We’ve been waiting all year for the surgeon general’s report on alcohol, drugs and health. It’s significant because not only is it the first ever report on addiction from the top federal health advocate, it’s also a document that reflects the culmination of significant changes in the national dialog around addiction and recovery.
These documents have a way of driving policy if history is any indication.
And Surgeon General Vivek Murthy, MD, MBA, released his extremely dense 428-page report, no doubt expecting it to make a noticeable difference in the prevention and treatment of addiction disorders.
You have to admit the timing here is interesting. As the nation anticipates a new health policy direction under the Trump administration, there is concern among behavioral health providers that they will ultimately see less emphasis on addiction treatment. Meanwhile, Murthy is calling for an ambitious public health approach that is based on evidence, and which includes financing strategies for service delivery. It's difficult to predict the long-term policy implications of the report.
Of note: Murthy is scheduled to remain in the surgeon general position for two more years, so he very well could press this agenda halfway through the Trump era.
Here’s the least you need to know from the surgeon general’s report:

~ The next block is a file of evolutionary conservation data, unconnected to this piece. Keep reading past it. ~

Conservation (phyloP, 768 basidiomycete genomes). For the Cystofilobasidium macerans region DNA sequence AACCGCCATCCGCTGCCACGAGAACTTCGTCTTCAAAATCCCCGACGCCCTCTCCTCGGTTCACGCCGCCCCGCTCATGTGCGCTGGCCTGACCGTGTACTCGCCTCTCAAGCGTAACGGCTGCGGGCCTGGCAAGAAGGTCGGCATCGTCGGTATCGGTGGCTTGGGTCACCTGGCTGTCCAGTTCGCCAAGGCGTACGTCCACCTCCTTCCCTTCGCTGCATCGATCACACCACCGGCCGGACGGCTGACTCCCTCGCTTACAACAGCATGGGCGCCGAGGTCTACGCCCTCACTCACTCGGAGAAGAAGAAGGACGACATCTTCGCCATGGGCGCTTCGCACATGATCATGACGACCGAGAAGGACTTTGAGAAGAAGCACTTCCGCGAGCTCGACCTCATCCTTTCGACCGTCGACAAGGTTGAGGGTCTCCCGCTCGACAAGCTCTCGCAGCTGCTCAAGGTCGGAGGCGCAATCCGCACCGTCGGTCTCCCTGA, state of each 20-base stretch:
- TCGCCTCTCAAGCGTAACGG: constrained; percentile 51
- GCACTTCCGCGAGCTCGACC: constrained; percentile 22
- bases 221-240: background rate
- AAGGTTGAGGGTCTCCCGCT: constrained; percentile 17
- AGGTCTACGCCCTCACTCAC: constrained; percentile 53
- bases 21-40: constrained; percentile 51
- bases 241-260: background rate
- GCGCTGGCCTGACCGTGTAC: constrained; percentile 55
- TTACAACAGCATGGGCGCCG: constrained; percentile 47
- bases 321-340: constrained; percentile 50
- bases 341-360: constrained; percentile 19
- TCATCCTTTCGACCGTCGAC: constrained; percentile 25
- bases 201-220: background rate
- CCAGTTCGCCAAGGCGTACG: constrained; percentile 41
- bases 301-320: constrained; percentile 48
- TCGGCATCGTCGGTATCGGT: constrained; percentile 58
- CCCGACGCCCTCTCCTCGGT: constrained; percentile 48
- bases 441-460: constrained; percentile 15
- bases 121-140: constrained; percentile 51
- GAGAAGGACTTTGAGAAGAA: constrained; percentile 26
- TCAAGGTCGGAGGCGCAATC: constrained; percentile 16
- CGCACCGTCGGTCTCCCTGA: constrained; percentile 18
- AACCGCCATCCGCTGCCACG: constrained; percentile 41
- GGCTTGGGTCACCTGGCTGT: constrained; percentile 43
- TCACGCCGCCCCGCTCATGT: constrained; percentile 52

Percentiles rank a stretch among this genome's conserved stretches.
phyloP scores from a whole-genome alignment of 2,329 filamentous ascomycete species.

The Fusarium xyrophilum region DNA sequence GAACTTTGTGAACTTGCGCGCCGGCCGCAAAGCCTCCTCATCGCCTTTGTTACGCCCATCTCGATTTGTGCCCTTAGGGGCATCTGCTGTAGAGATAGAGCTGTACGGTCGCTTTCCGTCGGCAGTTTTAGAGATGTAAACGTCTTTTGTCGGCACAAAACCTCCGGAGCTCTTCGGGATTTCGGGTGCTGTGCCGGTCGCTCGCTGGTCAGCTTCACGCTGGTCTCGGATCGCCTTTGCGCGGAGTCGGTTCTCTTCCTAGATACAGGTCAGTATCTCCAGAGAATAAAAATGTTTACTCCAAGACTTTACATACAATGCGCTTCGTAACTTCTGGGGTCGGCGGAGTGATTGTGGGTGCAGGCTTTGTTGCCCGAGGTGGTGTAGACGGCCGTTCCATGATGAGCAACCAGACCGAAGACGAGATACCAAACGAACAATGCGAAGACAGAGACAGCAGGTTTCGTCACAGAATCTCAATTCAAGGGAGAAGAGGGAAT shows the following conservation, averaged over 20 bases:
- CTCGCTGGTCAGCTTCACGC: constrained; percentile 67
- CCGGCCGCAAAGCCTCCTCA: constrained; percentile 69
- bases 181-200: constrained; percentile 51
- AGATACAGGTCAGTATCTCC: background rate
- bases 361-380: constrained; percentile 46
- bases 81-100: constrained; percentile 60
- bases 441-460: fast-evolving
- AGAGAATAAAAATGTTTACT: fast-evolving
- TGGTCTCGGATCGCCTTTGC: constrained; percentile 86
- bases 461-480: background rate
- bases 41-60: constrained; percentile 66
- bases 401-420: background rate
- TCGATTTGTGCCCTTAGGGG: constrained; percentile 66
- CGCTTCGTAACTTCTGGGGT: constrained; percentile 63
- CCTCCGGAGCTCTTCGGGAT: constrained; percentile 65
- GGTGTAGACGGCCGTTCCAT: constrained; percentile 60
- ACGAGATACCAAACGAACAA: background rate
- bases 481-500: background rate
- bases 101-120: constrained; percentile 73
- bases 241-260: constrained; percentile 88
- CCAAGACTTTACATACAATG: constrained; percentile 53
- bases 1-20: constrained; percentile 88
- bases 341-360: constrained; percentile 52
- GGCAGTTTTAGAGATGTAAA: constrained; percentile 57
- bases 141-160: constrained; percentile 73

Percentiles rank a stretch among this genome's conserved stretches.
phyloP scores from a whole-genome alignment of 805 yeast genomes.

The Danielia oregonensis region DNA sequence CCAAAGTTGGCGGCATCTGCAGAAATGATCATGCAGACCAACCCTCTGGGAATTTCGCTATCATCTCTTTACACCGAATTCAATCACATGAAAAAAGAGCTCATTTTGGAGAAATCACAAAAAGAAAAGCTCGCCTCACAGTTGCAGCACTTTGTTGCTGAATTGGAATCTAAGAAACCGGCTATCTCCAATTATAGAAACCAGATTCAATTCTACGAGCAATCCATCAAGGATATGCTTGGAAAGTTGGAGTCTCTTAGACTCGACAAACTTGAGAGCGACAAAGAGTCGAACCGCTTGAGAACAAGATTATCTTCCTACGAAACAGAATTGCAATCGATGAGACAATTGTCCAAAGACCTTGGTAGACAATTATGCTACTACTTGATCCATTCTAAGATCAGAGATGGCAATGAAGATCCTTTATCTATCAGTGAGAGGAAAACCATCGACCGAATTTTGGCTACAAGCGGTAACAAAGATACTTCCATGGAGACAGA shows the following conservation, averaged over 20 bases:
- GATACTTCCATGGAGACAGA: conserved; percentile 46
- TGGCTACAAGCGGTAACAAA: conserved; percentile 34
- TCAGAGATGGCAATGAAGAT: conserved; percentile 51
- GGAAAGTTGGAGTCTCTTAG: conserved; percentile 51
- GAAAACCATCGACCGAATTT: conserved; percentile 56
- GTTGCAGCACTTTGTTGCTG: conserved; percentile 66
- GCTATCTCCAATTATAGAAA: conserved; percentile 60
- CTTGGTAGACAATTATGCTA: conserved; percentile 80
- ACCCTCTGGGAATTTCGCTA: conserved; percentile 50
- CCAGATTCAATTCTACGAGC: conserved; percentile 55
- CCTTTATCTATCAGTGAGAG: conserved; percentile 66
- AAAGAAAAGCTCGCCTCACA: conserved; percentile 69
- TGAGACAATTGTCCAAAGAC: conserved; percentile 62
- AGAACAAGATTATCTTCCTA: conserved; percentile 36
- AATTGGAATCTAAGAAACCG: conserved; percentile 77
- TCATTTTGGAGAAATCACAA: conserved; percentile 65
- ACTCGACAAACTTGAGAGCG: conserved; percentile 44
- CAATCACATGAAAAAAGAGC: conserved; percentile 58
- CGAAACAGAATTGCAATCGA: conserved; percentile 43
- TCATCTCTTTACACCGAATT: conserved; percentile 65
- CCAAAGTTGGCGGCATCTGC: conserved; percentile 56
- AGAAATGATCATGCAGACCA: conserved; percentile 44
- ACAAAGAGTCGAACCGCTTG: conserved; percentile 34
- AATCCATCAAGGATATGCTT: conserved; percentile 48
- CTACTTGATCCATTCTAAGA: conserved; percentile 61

Addiction is very costly. Substance misuse and substance use disorders are estimated to cost $442 billion each year in healthcare costs, lost productivity and criminal justice costs. Report authors say it is an economic imperative to address addiction comprehensively.
The report will help set the tone in America that addiction is a disease and not a moral failing. Everyone in the behavioral health industry has been conveying that message for years and can only hope it finally sinks in.
Summarizing data from six large studies, the report indicates 25 million people in the United States are in recovery. Authors also caution that widely held pessimistic views of recovery will continue to affect public opinion partly because sustained recovery can take several years and several episodes of treatment.
Marijuana legalization is mentioned. Although it’s not a focus, the report does recommend easing barriers in research to allow for more study of the potential therapeutic uses of marijuana. This might be a surprise to some who expected the response to be more conservative.
Authors note that relapse rates for substance use disorders are comparable to other chronic diseases. SUD relapse rates are 40% to 60%, while diabetes, hypertension and asthma rates range from 20% to 70%, according to the report, which cites an article from 2000 in the Journal of the American Medical Assn.
Not surprisingly, medication-assisted treatment (MAT) is highlighted as an evidence-based component of care. Federal efforts in the past year or so have called for greater use of MAT. Now, the report also notes that more research is needed on if, when and how patients might be transitioned off MAT.